Chapter Three - Outcomes
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Even though the total number of residential school students represents less than 10 percent of the Canadian Aboriginal population, the students were not alone in the suffering caused by their educational experience. The effects of the residential school experience have been long-term and far-reaching, involving former students, their families, and their communities. All have felt the repercussions of these events.
While each child's experience of the residential school system was unique, researchers have identified a number of shared behaviours and social conditions among school Survivors. Because their formative years of childhood often involved repeated traumatic events many adult Survivors have been diagnosed with Post traumatic stress disorder. This condition includes symptoms like "nightmares, sleep problems, blackouts, apathy and depression." Adult Survivors have also exhibited similar self-esteem issues and ineffective coping mechanisms, like alcohol and drug abuse, spousal and family abuse, and sexual abuse and incest. The mortality rate of residential school Survivors has also been very high, with suicide and alcohol-related deaths significantly higher than national averages.
The residential school system affected families for generations. Parents were forced to relinquish their sons and daughters to the authorities, or face criminal charges and fines. They watched as their children were forcibly removed from their homes. And for those parents who were fortunate enough to be reunited with their children, they then watched as their children returned to them with shame or hatred for their Aboriginal heritage.
While families bore the brunt of their children's alienation and anger, the children themselves struggled to function as family members. In the residential school system, students did not learn how to be part of a family. They did not learn how to parent or how to love appropriately, skills that children normally learn from their parents. Depriving Aboriginal children of these life lessons produced generations of people who did not know how to be fathers or mothers, or how to handle conflict within the family in a constructive and loving way.
The lack of parenting skills is perhaps one of the most profound outcomes of the residential school system. Survivors of the schools knew only the rigid, authoritarian, and emotionally distant discipline of the teachers and caretakers in the schools. This became the way many of them then controlled their own families. As each person learns to parent from their parents, so the effects of poor parenting skills became a legacy of successive generations. Several writers have noted, "how dysfunctional patterns of behaviour may be seen in the adult children of former students, leading them to conclude that: 'native child-rearing patterns have been indelibly marked by residential schools in ways that will last for generations.'"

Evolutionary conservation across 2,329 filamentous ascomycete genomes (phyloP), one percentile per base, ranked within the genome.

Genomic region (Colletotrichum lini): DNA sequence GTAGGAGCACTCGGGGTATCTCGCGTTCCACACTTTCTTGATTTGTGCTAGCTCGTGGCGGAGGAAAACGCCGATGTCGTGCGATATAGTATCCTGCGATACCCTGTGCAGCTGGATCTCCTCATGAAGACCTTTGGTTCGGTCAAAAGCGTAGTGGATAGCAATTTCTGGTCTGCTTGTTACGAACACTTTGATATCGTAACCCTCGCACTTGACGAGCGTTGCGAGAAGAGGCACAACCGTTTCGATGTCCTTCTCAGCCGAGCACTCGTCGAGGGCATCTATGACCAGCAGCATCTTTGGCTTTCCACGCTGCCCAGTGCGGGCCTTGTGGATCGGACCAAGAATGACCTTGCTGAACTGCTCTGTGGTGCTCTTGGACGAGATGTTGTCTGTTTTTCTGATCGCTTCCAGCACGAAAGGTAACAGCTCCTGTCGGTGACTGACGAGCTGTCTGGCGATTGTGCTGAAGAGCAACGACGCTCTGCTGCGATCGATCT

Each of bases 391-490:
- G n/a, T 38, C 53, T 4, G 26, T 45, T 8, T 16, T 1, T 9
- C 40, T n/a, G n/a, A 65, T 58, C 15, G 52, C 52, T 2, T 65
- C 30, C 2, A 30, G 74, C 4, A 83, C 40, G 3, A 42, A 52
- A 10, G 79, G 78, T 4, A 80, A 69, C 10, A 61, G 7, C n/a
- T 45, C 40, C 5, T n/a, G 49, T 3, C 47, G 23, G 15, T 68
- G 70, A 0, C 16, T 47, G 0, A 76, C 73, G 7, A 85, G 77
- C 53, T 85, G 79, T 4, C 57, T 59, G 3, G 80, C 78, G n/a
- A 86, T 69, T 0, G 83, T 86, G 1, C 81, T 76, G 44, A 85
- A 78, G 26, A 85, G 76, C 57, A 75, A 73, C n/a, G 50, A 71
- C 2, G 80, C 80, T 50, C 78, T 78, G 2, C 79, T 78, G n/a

Assimilation and the efforts to erase Aboriginal culture from the Canadian landscape have also had an irrevocable impact on most Aboriginal communities. Many communities were devastated by language and culture loss through the removal of their young people. These children had not yet learned all there was to know, and by the time they returned to their homes, they did not want to know about their language, culture, and traditions. This resulted in the permanent loss of several dialects and languages, and some of the meanings of traditional ceremonies and cultural markers. Many communities have also been devastated by the legacy of physical and sexual abuse, which has created barriers to communal healing.
On a positive note, many residential school Survivors have embraced their Aboriginal heritage as a means of recovering from the horrific experiences of their childhoods. Together, many communities have found this cultural resurgence to be a welcome path to reclaiming the entire community. The shared experiences of residential school Survivors have also provided a link between communities with a "network of loyalties and political activists throughout Indian country. The mutually shared stories became the basis of a new discourse and a common issue on the contemporary political agenda."